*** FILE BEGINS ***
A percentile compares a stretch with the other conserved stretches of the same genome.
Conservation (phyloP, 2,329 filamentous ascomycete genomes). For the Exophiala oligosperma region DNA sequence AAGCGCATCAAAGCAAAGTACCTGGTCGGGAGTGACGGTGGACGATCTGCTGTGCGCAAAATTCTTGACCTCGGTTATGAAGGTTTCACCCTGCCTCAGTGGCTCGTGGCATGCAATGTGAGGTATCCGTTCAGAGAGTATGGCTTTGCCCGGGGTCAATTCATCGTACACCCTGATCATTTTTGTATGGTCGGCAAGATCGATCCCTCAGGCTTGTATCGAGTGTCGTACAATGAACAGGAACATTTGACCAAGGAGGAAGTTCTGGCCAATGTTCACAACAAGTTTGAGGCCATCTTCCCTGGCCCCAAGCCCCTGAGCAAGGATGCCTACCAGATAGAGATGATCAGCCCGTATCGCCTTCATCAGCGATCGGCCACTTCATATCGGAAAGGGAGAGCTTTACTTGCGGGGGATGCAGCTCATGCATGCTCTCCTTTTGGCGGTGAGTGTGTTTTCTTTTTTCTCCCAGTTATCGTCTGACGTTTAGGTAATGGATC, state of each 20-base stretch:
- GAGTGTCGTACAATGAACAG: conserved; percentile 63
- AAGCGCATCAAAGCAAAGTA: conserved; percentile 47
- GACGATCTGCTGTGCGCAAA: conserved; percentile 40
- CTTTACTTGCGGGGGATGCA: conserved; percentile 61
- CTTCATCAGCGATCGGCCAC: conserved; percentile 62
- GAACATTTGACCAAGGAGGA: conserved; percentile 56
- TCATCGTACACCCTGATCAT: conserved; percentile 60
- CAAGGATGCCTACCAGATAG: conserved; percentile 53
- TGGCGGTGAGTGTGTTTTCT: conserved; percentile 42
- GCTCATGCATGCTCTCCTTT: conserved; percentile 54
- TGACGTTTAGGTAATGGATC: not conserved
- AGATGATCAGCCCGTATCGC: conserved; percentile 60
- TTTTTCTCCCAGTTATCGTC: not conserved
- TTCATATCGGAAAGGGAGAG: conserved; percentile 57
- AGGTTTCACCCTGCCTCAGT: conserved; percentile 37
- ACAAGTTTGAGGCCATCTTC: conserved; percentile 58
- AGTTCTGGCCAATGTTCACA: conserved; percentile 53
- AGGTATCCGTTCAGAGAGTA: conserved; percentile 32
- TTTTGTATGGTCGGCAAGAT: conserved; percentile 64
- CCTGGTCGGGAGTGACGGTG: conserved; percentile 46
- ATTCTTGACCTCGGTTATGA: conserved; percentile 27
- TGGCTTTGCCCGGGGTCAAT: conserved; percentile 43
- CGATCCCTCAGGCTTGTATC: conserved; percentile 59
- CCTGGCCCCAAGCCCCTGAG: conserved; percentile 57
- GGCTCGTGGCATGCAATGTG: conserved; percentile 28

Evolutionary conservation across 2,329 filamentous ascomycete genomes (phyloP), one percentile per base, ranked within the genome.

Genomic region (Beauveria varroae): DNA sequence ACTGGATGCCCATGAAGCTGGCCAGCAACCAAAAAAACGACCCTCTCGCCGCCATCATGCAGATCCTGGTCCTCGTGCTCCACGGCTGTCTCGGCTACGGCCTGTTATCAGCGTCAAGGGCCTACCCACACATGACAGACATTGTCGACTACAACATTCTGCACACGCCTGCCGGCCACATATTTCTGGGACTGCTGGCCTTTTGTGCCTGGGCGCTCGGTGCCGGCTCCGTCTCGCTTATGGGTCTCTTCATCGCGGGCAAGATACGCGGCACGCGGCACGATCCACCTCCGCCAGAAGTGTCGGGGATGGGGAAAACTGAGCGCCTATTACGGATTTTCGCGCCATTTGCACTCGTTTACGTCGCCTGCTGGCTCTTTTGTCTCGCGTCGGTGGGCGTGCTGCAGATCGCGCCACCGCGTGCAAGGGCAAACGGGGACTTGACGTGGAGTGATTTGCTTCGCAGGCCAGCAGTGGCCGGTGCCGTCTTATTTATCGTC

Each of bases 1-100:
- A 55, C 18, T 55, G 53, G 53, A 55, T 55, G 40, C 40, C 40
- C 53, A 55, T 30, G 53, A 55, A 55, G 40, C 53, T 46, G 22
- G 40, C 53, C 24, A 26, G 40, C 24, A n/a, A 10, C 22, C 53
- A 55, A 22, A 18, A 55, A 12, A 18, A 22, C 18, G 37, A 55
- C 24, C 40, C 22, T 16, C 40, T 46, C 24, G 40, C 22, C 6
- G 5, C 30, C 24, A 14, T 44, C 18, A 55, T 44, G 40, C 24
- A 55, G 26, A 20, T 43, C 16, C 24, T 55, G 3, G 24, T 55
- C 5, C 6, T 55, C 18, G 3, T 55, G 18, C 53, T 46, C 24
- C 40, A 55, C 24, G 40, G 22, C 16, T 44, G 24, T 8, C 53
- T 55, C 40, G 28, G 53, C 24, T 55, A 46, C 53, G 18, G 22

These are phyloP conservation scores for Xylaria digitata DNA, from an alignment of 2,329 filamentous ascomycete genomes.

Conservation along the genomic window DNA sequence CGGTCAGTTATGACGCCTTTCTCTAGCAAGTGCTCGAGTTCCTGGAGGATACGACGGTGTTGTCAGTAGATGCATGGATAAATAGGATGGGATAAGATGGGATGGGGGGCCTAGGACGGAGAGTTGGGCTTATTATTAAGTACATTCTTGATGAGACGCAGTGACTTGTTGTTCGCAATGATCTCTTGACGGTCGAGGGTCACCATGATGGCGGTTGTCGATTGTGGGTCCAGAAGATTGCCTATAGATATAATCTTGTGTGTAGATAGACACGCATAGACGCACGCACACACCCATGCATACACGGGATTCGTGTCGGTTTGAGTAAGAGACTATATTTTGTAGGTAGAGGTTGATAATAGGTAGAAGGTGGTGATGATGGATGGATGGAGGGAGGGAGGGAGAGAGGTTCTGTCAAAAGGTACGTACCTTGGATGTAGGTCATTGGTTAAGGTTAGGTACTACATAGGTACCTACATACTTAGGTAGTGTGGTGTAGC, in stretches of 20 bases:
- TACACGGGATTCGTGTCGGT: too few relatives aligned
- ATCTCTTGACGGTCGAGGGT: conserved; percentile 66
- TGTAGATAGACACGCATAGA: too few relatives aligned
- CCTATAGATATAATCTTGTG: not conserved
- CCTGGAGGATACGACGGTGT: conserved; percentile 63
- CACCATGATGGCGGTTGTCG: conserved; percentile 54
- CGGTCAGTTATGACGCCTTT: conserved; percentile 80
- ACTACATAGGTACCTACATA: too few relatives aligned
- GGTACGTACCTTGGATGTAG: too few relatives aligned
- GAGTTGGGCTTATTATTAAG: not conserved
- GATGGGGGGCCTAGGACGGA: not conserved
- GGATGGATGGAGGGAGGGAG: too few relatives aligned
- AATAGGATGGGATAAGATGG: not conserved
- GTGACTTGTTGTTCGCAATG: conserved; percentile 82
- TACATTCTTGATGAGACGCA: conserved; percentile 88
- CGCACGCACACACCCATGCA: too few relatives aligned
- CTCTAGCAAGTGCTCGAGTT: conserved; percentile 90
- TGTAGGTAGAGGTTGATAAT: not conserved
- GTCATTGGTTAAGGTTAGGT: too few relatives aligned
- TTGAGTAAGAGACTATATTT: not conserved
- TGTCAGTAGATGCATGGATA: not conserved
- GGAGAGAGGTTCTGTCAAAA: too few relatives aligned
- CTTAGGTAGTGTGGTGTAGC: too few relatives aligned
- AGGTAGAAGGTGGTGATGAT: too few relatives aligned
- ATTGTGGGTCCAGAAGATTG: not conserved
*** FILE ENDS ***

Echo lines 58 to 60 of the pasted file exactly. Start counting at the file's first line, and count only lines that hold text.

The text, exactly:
- CGCACGCACACACCCATGCA: too few relatives aligned
- CTCTAGCAAGTGCTCGAGTT: conserved; percentile 90
- TGTAGGTAGAGGTTGATAAT: not conserved